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Shabbat Parashat Mishpatim 5772

P'ninat Mishpat: A Workers Commitment to a Third Party part II

(condensed from Hemdat Mishpat, rulings of the Eretz Hemdah-Gazit Rabbinical Courts)

Case:   The defendant (=def) worked for a business that marketed and distributed clothing. She asked a printing company (=pl) to design and print 5,000 advertisements. The clothing company closed abruptly and the owner disappeared, and it is not likely that he will pay off his commitments. Pl is suing def personally for the work it performed at her request. Pl claims that def introduced herself as the owner of the company. Def says that she said, from the outset, that she was a worker. A worker at pl said that def did not state explicitly her position but gave the impression that she ran the business.

[Last time, we substantiated why, according to pl’s story, def would be obligated. Now, we will discuss how to determine to what extent to accept one version of the story over the other.]


Ruling:  When there is an outright contradiction between the stories told by the litigants, there is sometimes a rabbinic oath (shvu’at heset) upon the defendant. However, this is only when the plaintiff’s claim is one that he is certain (bari) about the claim (Shulchan Aruch, Choshen Mishpat 75:17). In our case, the owner of pl, does not personally know how def presented her request but was only told by one of his workers. Does that make pl’s claim bari and create an oath?

Testimony in court from a kosher witness creates an oath obligation on the defendant even without a bari claim from the plaintiff. In this case, the witness’ interest in the case disqualifies her. However, the Shach (CM 75:83) says that when someone sent a family member to represent him in a matter about which a dispute erupted, his story enables the plaintiff to make a claim of bari. Therefore, there is basis for a shvu’at heset.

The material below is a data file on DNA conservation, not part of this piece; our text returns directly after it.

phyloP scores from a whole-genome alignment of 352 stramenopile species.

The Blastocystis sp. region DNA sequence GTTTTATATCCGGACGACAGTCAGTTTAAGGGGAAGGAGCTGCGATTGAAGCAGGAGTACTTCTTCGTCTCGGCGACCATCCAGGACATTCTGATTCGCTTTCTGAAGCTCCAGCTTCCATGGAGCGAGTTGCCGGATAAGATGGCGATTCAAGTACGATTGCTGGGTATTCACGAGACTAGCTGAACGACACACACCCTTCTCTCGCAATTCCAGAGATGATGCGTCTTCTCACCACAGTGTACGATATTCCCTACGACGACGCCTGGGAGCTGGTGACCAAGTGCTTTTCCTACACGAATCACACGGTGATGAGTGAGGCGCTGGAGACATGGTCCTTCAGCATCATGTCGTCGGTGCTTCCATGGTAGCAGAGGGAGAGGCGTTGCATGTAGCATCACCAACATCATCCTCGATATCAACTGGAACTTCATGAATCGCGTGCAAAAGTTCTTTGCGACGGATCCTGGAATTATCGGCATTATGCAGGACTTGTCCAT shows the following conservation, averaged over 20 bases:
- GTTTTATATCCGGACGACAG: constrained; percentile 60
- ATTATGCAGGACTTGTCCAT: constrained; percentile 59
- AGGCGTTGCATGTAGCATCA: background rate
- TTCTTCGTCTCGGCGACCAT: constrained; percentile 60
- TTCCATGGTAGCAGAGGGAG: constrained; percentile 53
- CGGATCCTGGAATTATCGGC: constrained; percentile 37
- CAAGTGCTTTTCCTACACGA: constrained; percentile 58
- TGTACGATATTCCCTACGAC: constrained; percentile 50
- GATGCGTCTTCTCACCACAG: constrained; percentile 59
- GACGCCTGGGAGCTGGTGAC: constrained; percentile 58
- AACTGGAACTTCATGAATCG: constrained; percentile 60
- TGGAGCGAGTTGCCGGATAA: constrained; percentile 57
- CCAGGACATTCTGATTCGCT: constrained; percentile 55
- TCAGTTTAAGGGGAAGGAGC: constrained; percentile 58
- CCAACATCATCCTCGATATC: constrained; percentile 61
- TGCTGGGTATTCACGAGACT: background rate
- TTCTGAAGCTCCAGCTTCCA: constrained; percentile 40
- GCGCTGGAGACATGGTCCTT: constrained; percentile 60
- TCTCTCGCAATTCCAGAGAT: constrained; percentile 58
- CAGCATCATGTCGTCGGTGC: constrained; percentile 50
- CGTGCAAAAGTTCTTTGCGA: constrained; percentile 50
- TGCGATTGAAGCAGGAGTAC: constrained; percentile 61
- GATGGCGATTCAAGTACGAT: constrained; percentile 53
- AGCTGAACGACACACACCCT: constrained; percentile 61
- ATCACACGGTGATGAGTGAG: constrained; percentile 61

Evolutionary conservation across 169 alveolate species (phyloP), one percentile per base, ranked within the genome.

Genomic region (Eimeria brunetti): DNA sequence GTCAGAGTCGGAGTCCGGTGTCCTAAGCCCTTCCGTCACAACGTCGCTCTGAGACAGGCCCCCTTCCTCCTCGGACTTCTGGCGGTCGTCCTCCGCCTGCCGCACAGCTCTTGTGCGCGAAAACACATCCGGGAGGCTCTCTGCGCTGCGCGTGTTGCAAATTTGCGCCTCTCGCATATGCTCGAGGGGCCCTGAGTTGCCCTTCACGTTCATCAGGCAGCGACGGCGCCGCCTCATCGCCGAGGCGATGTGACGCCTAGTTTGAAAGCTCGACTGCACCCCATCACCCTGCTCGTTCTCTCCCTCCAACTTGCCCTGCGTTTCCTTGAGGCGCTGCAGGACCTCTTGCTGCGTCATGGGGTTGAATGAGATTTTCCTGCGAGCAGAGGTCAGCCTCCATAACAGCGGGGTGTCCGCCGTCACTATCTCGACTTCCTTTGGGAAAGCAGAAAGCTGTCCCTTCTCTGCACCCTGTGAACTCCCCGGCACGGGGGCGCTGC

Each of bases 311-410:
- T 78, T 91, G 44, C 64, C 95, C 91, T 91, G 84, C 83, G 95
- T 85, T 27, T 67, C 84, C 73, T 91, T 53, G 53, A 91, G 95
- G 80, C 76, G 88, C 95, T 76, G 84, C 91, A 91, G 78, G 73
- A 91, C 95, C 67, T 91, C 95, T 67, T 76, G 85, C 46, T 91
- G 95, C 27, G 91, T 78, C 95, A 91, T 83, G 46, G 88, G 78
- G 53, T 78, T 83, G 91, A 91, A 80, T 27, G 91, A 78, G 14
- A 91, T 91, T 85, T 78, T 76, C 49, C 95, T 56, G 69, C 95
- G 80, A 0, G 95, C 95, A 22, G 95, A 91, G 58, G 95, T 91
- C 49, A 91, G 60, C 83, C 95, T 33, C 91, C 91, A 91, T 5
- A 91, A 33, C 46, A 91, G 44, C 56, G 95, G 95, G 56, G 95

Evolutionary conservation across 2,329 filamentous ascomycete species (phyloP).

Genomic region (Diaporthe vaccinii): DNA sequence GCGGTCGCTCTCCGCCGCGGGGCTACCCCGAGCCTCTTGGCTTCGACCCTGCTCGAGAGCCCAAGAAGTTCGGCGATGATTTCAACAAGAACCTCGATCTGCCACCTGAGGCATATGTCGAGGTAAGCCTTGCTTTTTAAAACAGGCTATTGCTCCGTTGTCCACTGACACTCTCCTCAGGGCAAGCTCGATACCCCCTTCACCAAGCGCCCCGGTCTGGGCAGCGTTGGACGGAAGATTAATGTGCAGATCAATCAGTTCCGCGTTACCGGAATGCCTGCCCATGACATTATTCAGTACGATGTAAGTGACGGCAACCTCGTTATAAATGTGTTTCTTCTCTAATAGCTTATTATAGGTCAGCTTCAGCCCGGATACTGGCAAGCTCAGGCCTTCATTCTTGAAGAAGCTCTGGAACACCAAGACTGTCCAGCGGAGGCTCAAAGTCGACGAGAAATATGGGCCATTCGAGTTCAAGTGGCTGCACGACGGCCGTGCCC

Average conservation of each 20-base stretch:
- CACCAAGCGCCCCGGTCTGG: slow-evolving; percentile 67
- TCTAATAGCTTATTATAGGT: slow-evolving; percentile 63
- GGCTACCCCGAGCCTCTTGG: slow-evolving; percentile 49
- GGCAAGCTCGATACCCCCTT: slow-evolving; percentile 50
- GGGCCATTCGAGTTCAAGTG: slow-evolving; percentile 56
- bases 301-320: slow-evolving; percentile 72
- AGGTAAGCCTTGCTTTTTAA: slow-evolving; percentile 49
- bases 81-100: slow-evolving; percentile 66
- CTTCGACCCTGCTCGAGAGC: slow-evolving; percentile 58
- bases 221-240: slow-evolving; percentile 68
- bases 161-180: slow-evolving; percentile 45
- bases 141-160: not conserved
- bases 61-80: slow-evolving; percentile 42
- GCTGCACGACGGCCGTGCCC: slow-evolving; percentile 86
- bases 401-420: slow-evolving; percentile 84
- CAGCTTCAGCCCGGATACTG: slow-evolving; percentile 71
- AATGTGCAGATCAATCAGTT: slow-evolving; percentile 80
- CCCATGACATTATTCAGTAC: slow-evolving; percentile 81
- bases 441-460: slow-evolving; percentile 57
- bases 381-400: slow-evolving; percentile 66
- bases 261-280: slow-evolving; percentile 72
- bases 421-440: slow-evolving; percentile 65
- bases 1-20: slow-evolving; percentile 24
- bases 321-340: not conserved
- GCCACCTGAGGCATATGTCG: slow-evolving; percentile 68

When neither side has proof, the money stays in the hands of the one with possession. However, one exception is when Reuven obligated himself if Shimon does not do something, and there is a dispute over whether he did; Reuven pays unless he can prove that Shimon did it. (Shulchan Aruch, CM 241:10). The K’tzot Hachoshen cites two explanations. 1) When it is unfeasible for Shimon to prove he did not do something, Reuven has to prove he did it. 2) We leave unproven matters at their status quo. If the obligation exists but can be undone by certain conditions, the defendant who wants to undo the conditions has to prove that.

In our case, from one perspective, we know that pl made an order and perhaps there is a status quo of obligation unless she proves that she made it clear that someone else would be paying. On the other hand, there is little reason for def to want to create an impression that she was the owner. It is also difficult for either side to prove whether a stipulation was made. Therefore, the doubt still remains, and an oath is in place.

In the case of a potential oath, since we no longer administer them, the minhag of the courts is to ‘redeem’ them with partial payment. This is a demonstration both of the value of not having to swear and of the fact that the existence of an oath obligation is a sign of strength to the plaintiff’s claim. Beit din, therefore, invoked a compromise and also pointed out that def is free to try to recoup the money she owes pl by suing the owner of the defunct company.

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